Australian LAFHA Benefits Only Employers, Allege Critics

Latest reports suggest that certain changes have been made public to the system of Living Away from Home Allowance (LAFHA), which is basically a kind of allowance made to the job-providers to meet the additional costs of living away from home while performing their duties, which are employment linked.

There are characteristically three fundamentals of a LAFHA, namely, housing, food, and hardship even as the allowance is increasingly being made use of by those who enjoy temporary residency of the country to augment their take-home salaries.

Come July 1, 2012, and only those job-providers, who already have a home, for their personal use in the country, will be in a position to duly claim the allowance. Workers will only be able to claim the allowance while doing jobs away from their Australia-based homes. Via the existing system, several 457 holders are known to claim allowance on the grounds that they normally stay abroad and work Down Under, only on a temporary basis.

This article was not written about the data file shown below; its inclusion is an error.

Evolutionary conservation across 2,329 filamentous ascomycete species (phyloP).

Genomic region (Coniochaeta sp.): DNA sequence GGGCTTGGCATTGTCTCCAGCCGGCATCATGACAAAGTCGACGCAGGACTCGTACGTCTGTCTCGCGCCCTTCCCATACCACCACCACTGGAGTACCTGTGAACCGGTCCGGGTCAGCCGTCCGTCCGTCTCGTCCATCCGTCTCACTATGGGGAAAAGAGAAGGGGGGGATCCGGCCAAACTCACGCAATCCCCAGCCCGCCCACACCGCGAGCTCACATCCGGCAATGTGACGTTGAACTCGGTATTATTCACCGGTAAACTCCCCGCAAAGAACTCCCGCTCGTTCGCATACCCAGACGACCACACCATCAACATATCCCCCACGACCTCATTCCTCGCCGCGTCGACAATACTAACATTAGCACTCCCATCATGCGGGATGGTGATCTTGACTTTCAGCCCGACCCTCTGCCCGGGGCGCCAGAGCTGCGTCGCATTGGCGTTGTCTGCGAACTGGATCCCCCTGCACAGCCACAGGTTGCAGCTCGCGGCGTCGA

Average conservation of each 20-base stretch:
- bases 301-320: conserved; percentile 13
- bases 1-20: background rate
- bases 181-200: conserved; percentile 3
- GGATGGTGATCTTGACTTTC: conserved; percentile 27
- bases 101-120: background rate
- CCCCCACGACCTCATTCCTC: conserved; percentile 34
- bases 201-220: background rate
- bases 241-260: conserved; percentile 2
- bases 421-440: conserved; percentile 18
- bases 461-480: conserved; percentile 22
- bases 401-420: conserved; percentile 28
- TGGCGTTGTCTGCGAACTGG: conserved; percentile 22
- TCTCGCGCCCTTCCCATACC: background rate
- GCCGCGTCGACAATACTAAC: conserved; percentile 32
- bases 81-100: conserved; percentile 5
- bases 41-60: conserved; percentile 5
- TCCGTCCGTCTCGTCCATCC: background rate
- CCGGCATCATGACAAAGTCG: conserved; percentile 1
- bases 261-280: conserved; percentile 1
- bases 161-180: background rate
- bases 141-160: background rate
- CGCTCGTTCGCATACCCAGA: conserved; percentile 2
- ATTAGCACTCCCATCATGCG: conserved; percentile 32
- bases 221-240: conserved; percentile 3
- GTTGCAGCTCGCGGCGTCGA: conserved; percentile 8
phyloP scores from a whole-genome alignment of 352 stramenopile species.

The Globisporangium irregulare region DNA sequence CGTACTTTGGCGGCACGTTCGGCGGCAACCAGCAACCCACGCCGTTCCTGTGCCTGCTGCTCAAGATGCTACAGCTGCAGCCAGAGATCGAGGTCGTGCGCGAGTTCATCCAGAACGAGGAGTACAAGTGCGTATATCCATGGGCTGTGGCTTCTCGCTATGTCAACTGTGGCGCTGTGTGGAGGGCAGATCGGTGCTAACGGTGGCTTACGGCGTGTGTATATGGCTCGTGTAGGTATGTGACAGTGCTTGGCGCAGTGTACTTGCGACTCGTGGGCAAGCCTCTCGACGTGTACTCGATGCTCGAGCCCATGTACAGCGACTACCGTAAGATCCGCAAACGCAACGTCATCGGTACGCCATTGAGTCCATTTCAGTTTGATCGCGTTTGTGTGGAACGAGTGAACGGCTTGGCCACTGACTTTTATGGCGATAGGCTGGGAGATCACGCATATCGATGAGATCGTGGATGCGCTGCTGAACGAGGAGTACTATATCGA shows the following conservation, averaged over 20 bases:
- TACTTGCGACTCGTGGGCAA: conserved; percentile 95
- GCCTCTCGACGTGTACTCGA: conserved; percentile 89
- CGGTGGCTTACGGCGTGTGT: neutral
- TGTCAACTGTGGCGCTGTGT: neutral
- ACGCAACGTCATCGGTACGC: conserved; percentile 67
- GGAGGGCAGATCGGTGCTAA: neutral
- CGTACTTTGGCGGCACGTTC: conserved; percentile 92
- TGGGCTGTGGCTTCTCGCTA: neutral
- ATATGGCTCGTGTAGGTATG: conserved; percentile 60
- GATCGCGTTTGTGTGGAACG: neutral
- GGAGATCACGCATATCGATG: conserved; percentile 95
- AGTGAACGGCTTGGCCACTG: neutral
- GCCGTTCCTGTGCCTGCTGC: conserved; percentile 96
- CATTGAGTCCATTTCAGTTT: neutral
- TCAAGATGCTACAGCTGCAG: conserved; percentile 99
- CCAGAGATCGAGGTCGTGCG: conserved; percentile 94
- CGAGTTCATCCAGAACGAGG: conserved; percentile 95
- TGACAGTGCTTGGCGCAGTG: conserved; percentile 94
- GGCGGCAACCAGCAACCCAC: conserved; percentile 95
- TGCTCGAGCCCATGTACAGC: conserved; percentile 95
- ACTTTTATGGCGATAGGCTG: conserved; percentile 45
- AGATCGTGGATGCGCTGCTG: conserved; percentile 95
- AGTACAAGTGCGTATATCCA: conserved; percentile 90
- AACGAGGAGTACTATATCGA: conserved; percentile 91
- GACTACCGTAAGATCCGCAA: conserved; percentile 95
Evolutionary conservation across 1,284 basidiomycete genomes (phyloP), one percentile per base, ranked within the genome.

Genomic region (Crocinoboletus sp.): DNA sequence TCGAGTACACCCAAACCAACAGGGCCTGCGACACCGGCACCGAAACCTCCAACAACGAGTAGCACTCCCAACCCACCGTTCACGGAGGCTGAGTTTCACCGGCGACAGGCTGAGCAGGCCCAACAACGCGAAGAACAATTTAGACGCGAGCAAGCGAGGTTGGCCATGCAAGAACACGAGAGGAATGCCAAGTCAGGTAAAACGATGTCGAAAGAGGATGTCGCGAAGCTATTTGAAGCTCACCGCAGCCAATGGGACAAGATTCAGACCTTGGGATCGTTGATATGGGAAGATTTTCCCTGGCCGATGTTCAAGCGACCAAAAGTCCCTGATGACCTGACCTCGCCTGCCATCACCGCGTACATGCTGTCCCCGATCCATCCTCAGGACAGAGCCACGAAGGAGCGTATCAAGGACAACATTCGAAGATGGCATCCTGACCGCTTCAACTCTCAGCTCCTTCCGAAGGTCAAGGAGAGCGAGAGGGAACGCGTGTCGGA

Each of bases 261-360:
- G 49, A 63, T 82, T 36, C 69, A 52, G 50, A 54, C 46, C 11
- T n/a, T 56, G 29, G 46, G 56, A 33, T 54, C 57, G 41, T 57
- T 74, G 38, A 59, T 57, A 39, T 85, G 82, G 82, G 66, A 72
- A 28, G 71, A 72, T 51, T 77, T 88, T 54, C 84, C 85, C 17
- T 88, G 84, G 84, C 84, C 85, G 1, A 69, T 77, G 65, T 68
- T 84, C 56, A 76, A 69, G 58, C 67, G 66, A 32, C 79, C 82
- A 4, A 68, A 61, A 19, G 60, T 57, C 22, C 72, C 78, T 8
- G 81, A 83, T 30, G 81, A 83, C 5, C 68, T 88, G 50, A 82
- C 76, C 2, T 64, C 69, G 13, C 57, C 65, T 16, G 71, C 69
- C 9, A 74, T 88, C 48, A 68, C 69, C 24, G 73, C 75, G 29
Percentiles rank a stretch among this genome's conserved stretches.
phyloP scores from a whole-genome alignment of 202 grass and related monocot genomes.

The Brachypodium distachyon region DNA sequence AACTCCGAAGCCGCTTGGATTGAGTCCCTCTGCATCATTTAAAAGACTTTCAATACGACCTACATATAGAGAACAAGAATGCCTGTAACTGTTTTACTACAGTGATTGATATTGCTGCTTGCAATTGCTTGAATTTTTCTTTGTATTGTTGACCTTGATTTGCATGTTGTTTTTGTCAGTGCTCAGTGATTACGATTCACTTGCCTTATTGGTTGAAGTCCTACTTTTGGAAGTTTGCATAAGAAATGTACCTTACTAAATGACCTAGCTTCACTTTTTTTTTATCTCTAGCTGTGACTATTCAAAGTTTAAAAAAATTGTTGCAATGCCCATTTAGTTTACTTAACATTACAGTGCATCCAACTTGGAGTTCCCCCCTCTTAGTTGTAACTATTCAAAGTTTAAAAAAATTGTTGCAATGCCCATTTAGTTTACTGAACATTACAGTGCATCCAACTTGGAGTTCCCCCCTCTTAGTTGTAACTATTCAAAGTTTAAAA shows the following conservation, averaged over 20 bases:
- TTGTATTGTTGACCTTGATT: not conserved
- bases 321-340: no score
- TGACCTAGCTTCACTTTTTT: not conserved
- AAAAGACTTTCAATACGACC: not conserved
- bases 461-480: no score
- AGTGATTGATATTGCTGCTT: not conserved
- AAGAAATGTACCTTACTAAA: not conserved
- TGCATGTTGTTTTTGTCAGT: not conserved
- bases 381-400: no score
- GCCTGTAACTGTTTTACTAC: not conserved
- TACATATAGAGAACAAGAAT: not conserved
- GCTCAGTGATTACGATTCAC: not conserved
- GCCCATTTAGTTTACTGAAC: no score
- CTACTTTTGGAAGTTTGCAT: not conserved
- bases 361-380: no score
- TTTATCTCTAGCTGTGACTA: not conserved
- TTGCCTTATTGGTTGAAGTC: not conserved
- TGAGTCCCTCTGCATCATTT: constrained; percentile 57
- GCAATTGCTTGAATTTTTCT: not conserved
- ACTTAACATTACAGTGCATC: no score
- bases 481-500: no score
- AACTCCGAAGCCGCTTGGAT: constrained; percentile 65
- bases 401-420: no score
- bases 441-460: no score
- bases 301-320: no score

Presently, these allowances are tax-exempt. However, under the fresh changes — for those who do not have a home of their own in Australia — lodging and food will be covered as an assessable allowance to the worker. Hence, the same will be taxable even as there will be the necessity for the job-provider to keep back tax from the allowances duly paid. The ensuing influence upon the job-provider will be a decrease in their overall take home salary.

Meanwhile, a concerned person was quoted as saying that Canberra will come up with changes to prevent people from abusing the program of tax exemption. He added that some individuals — more so professionals getting hefty pay packages and overseas workers – were increasingly misusing the system, even as the ordinary taxpayers of the nation were suffering in the process.

This implies the tax concessions will be duly maintained for all workers staying inside the borders of the country, even while they may be required to work elsewhere across the nation, to cover costs on food and lodging while doing jobs away from home.

However, many small businesses are highly perturbed that Canberra’s intended reforms, meant for temporary workers, may not prove to be in the overall interests of the involved workers.

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